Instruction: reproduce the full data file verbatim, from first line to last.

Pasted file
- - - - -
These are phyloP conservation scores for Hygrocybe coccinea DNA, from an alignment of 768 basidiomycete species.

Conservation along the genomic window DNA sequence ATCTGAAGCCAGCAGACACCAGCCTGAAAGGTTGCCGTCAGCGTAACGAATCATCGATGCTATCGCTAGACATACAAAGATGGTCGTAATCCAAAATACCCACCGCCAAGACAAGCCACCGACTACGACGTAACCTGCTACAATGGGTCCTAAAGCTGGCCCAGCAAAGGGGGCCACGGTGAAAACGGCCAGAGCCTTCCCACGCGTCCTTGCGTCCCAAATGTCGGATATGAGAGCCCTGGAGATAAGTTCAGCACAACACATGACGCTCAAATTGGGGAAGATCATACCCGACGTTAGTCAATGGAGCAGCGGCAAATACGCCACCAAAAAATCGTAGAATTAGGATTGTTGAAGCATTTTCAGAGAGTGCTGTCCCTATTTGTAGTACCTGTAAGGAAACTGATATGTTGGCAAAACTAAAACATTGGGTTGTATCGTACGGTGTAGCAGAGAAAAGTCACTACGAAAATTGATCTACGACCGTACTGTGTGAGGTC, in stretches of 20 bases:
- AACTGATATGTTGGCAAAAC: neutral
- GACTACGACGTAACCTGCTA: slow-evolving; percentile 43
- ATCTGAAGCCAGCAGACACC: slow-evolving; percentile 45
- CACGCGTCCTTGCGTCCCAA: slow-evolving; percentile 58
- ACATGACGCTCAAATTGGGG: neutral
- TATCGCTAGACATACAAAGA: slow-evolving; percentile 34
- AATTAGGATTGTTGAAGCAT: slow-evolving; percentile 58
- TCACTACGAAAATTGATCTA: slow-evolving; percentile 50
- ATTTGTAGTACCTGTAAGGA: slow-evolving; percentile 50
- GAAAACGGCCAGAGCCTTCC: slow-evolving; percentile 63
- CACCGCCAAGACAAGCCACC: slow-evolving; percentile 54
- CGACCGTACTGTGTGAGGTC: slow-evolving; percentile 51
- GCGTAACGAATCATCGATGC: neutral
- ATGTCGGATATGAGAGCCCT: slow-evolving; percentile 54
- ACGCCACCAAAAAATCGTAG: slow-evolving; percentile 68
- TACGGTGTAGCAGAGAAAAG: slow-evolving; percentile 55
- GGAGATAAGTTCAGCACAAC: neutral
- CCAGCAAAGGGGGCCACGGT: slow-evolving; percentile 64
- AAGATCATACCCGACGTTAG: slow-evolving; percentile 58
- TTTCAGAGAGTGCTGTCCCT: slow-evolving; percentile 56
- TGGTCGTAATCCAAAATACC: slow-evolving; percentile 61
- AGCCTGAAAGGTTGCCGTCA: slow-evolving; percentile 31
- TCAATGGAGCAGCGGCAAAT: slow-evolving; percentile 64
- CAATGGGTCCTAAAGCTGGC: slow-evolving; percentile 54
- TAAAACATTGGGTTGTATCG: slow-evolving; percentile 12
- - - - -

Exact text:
These are phyloP conservation scores for Hygrocybe coccinea DNA, from an alignment of 768 basidiomycete species.

Conservation along the genomic window DNA sequence ATCTGAAGCCAGCAGACACCAGCCTGAAAGGTTGCCGTCAGCGTAACGAATCATCGATGCTATCGCTAGACATACAAAGATGGTCGTAATCCAAAATACCCACCGCCAAGACAAGCCACCGACTACGACGTAACCTGCTACAATGGGTCCTAAAGCTGGCCCAGCAAAGGGGGCCACGGTGAAAACGGCCAGAGCCTTCCCACGCGTCCTTGCGTCCCAAATGTCGGATATGAGAGCCCTGGAGATAAGTTCAGCACAACACATGACGCTCAAATTGGGGAAGATCATACCCGACGTTAGTCAATGGAGCAGCGGCAAATACGCCACCAAAAAATCGTAGAATTAGGATTGTTGAAGCATTTTCAGAGAGTGCTGTCCCTATTTGTAGTACCTGTAAGGAAACTGATATGTTGGCAAAACTAAAACATTGGGTTGTATCGTACGGTGTAGCAGAGAAAAGTCACTACGAAAATTGATCTACGACCGTACTGTGTGAGGTC, in stretches of 20 bases:
- AACTGATATGTTGGCAAAAC: neutral
- GACTACGACGTAACCTGCTA: slow-evolving; percentile 43
- ATCTGAAGCCAGCAGACACC: slow-evolving; percentile 45
- CACGCGTCCTTGCGTCCCAA: slow-evolving; percentile 58
- ACATGACGCTCAAATTGGGG: neutral
- TATCGCTAGACATACAAAGA: slow-evolving; percentile 34
- AATTAGGATTGTTGAAGCAT: slow-evolving; percentile 58
- TCACTACGAAAATTGATCTA: slow-evolving; percentile 50
- ATTTGTAGTACCTGTAAGGA: slow-evolving; percentile 50
- GAAAACGGCCAGAGCCTTCC: slow-evolving; percentile 63
- CACCGCCAAGACAAGCCACC: slow-evolving; percentile 54
- CGACCGTACTGTGTGAGGTC: slow-evolving; percentile 51
- GCGTAACGAATCATCGATGC: neutral
- ATGTCGGATATGAGAGCCCT: slow-evolving; percentile 54
- ACGCCACCAAAAAATCGTAG: slow-evolving; percentile 68
- TACGGTGTAGCAGAGAAAAG: slow-evolving; percentile 55
- GGAGATAAGTTCAGCACAAC: neutral
- CCAGCAAAGGGGGCCACGGT: slow-evolving; percentile 64
- AAGATCATACCCGACGTTAG: slow-evolving; percentile 58
- TTTCAGAGAGTGCTGTCCCT: slow-evolving; percentile 56
- TGGTCGTAATCCAAAATACC: slow-evolving; percentile 61
- AGCCTGAAAGGTTGCCGTCA: slow-evolving; percentile 31
- TCAATGGAGCAGCGGCAAAT: slow-evolving; percentile 64
- CAATGGGTCCTAAAGCTGGC: slow-evolving; percentile 54
- TAAAACATTGGGTTGTATCG: slow-evolving; percentile 12